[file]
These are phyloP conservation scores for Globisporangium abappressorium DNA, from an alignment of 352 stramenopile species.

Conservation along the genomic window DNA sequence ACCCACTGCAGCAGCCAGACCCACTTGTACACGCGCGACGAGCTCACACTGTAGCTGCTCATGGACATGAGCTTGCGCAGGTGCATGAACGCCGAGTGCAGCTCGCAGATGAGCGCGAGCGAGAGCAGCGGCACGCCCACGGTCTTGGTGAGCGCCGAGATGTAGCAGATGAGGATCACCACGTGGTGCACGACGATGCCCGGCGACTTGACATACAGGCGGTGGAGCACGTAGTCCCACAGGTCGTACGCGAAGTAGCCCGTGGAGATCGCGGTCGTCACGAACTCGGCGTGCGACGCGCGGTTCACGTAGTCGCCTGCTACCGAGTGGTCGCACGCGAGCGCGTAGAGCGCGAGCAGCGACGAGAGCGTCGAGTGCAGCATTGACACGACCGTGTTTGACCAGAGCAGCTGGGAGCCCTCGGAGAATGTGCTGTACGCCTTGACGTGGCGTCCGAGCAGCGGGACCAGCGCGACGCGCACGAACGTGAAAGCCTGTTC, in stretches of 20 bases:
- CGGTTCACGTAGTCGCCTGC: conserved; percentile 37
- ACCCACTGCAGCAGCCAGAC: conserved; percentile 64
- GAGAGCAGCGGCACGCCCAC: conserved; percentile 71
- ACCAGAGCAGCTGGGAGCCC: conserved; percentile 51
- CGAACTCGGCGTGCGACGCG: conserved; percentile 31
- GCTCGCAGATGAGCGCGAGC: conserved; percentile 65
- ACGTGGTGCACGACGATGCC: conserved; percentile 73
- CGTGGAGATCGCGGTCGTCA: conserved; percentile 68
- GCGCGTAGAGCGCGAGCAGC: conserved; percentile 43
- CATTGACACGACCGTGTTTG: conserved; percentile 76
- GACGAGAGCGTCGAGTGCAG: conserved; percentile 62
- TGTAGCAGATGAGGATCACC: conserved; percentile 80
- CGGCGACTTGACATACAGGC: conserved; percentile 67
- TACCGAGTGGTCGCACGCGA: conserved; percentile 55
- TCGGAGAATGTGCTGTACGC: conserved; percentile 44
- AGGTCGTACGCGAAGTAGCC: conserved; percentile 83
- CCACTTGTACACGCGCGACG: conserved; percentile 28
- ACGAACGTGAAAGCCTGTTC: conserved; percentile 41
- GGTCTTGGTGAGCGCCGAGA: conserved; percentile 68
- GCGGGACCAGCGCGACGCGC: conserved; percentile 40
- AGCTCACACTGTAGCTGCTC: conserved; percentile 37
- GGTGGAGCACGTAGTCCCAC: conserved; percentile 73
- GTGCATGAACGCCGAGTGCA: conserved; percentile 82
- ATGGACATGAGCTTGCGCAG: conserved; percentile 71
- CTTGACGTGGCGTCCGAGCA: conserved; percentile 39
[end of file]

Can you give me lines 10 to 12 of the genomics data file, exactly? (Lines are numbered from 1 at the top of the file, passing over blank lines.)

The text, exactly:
- CGTGGAGATCGCGGTCGTCA: conserved; percentile 68
- GCGCGTAGAGCGCGAGCAGC: conserved; percentile 43
- CATTGACACGACCGTGTTTG: conserved; percentile 76